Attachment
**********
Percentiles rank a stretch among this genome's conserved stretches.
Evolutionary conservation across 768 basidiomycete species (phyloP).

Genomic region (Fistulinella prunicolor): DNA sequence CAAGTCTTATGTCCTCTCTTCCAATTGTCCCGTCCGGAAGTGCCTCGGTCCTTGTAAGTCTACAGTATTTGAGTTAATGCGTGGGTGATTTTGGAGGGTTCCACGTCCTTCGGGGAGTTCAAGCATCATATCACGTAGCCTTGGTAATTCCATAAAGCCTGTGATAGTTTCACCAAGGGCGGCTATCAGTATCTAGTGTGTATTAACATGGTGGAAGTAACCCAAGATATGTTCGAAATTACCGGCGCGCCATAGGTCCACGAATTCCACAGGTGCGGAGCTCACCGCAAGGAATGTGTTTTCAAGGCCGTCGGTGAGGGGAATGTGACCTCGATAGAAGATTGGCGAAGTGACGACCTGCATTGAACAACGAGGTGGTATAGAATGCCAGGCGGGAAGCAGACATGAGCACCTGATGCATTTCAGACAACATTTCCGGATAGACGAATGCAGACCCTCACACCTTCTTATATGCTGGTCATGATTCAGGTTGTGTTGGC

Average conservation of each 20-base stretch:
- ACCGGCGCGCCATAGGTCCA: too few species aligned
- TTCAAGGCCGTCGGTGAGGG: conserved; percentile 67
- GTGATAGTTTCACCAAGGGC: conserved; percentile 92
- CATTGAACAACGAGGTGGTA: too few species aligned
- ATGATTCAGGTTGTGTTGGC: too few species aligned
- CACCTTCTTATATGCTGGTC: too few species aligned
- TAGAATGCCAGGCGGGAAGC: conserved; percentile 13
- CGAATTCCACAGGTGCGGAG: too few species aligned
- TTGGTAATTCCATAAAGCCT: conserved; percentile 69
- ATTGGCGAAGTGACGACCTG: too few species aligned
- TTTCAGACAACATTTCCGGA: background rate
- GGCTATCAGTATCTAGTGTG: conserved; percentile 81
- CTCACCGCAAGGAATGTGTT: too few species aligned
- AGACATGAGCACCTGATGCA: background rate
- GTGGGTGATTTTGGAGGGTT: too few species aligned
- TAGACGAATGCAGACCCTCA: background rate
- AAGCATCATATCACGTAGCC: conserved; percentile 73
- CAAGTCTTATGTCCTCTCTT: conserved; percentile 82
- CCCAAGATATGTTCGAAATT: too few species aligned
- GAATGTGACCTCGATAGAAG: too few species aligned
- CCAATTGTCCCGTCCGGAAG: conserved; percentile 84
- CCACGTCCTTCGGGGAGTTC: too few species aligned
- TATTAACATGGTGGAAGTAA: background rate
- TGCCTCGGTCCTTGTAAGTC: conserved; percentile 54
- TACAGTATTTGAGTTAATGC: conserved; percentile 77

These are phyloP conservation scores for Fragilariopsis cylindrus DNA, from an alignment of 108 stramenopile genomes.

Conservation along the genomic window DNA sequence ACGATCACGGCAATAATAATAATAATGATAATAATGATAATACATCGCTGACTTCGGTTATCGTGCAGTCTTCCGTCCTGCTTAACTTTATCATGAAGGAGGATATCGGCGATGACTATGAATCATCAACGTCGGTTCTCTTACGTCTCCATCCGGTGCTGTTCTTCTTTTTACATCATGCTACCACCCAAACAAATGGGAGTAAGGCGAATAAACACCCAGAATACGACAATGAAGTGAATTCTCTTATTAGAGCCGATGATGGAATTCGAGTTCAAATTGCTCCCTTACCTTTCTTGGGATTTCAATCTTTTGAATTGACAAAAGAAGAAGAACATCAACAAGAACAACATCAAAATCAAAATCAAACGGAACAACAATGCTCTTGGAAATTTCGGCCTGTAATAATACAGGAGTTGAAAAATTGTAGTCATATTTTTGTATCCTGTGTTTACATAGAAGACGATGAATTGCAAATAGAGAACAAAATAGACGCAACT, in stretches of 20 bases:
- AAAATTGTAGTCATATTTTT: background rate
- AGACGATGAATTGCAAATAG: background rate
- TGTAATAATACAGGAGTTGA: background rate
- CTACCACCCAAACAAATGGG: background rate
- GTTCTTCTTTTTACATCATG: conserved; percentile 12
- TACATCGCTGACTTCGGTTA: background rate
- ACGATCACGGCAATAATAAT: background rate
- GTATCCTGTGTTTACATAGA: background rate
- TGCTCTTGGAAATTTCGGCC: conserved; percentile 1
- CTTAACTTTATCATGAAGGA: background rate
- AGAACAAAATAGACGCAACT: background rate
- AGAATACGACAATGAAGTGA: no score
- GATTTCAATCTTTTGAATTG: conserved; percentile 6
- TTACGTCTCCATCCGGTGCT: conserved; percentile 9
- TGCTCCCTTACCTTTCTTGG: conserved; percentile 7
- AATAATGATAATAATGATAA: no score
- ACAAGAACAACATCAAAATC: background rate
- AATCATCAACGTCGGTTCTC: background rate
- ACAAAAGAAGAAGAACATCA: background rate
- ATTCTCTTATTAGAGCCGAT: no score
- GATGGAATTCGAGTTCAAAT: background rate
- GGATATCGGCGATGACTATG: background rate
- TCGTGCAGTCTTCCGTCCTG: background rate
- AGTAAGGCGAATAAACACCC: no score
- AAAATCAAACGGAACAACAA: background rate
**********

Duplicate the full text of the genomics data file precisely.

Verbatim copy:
Percentiles rank a stretch among this genome's conserved stretches.
Evolutionary conservation across 768 basidiomycete species (phyloP).

Genomic region (Fistulinella prunicolor): DNA sequence CAAGTCTTATGTCCTCTCTTCCAATTGTCCCGTCCGGAAGTGCCTCGGTCCTTGTAAGTCTACAGTATTTGAGTTAATGCGTGGGTGATTTTGGAGGGTTCCACGTCCTTCGGGGAGTTCAAGCATCATATCACGTAGCCTTGGTAATTCCATAAAGCCTGTGATAGTTTCACCAAGGGCGGCTATCAGTATCTAGTGTGTATTAACATGGTGGAAGTAACCCAAGATATGTTCGAAATTACCGGCGCGCCATAGGTCCACGAATTCCACAGGTGCGGAGCTCACCGCAAGGAATGTGTTTTCAAGGCCGTCGGTGAGGGGAATGTGACCTCGATAGAAGATTGGCGAAGTGACGACCTGCATTGAACAACGAGGTGGTATAGAATGCCAGGCGGGAAGCAGACATGAGCACCTGATGCATTTCAGACAACATTTCCGGATAGACGAATGCAGACCCTCACACCTTCTTATATGCTGGTCATGATTCAGGTTGTGTTGGC

Average conservation of each 20-base stretch:
- ACCGGCGCGCCATAGGTCCA: too few species aligned
- TTCAAGGCCGTCGGTGAGGG: conserved; percentile 67
- GTGATAGTTTCACCAAGGGC: conserved; percentile 92
- CATTGAACAACGAGGTGGTA: too few species aligned
- ATGATTCAGGTTGTGTTGGC: too few species aligned
- CACCTTCTTATATGCTGGTC: too few species aligned
- TAGAATGCCAGGCGGGAAGC: conserved; percentile 13
- CGAATTCCACAGGTGCGGAG: too few species aligned
- TTGGTAATTCCATAAAGCCT: conserved; percentile 69
- ATTGGCGAAGTGACGACCTG: too few species aligned
- TTTCAGACAACATTTCCGGA: background rate
- GGCTATCAGTATCTAGTGTG: conserved; percentile 81
- CTCACCGCAAGGAATGTGTT: too few species aligned
- AGACATGAGCACCTGATGCA: background rate
- GTGGGTGATTTTGGAGGGTT: too few species aligned
- TAGACGAATGCAGACCCTCA: background rate
- AAGCATCATATCACGTAGCC: conserved; percentile 73
- CAAGTCTTATGTCCTCTCTT: conserved; percentile 82
- CCCAAGATATGTTCGAAATT: too few species aligned
- GAATGTGACCTCGATAGAAG: too few species aligned
- CCAATTGTCCCGTCCGGAAG: conserved; percentile 84
- CCACGTCCTTCGGGGAGTTC: too few species aligned
- TATTAACATGGTGGAAGTAA: background rate
- TGCCTCGGTCCTTGTAAGTC: conserved; percentile 54
- TACAGTATTTGAGTTAATGC: conserved; percentile 77

These are phyloP conservation scores for Fragilariopsis cylindrus DNA, from an alignment of 108 stramenopile genomes.

Conservation along the genomic window DNA sequence ACGATCACGGCAATAATAATAATAATGATAATAATGATAATACATCGCTGACTTCGGTTATCGTGCAGTCTTCCGTCCTGCTTAACTTTATCATGAAGGAGGATATCGGCGATGACTATGAATCATCAACGTCGGTTCTCTTACGTCTCCATCCGGTGCTGTTCTTCTTTTTACATCATGCTACCACCCAAACAAATGGGAGTAAGGCGAATAAACACCCAGAATACGACAATGAAGTGAATTCTCTTATTAGAGCCGATGATGGAATTCGAGTTCAAATTGCTCCCTTACCTTTCTTGGGATTTCAATCTTTTGAATTGACAAAAGAAGAAGAACATCAACAAGAACAACATCAAAATCAAAATCAAACGGAACAACAATGCTCTTGGAAATTTCGGCCTGTAATAATACAGGAGTTGAAAAATTGTAGTCATATTTTTGTATCCTGTGTTTACATAGAAGACGATGAATTGCAAATAGAGAACAAAATAGACGCAACT, in stretches of 20 bases:
- AAAATTGTAGTCATATTTTT: background rate
- AGACGATGAATTGCAAATAG: background rate
- TGTAATAATACAGGAGTTGA: background rate
- CTACCACCCAAACAAATGGG: background rate
- GTTCTTCTTTTTACATCATG: conserved; percentile 12
- TACATCGCTGACTTCGGTTA: background rate
- ACGATCACGGCAATAATAAT: background rate
- GTATCCTGTGTTTACATAGA: background rate
- TGCTCTTGGAAATTTCGGCC: conserved; percentile 1
- CTTAACTTTATCATGAAGGA: background rate
- AGAACAAAATAGACGCAACT: background rate
- AGAATACGACAATGAAGTGA: no score
- GATTTCAATCTTTTGAATTG: conserved; percentile 6
- TTACGTCTCCATCCGGTGCT: conserved; percentile 9
- TGCTCCCTTACCTTTCTTGG: conserved; percentile 7
- AATAATGATAATAATGATAA: no score
- ACAAGAACAACATCAAAATC: background rate
- AATCATCAACGTCGGTTCTC: background rate
- ACAAAAGAAGAAGAACATCA: background rate
- ATTCTCTTATTAGAGCCGAT: no score
- GATGGAATTCGAGTTCAAAT: background rate
- GGATATCGGCGATGACTATG: background rate
- TCGTGCAGTCTTCCGTCCTG: background rate
- AGTAAGGCGAATAAACACCC: no score
- AAAATCAAACGGAACAACAA: background rate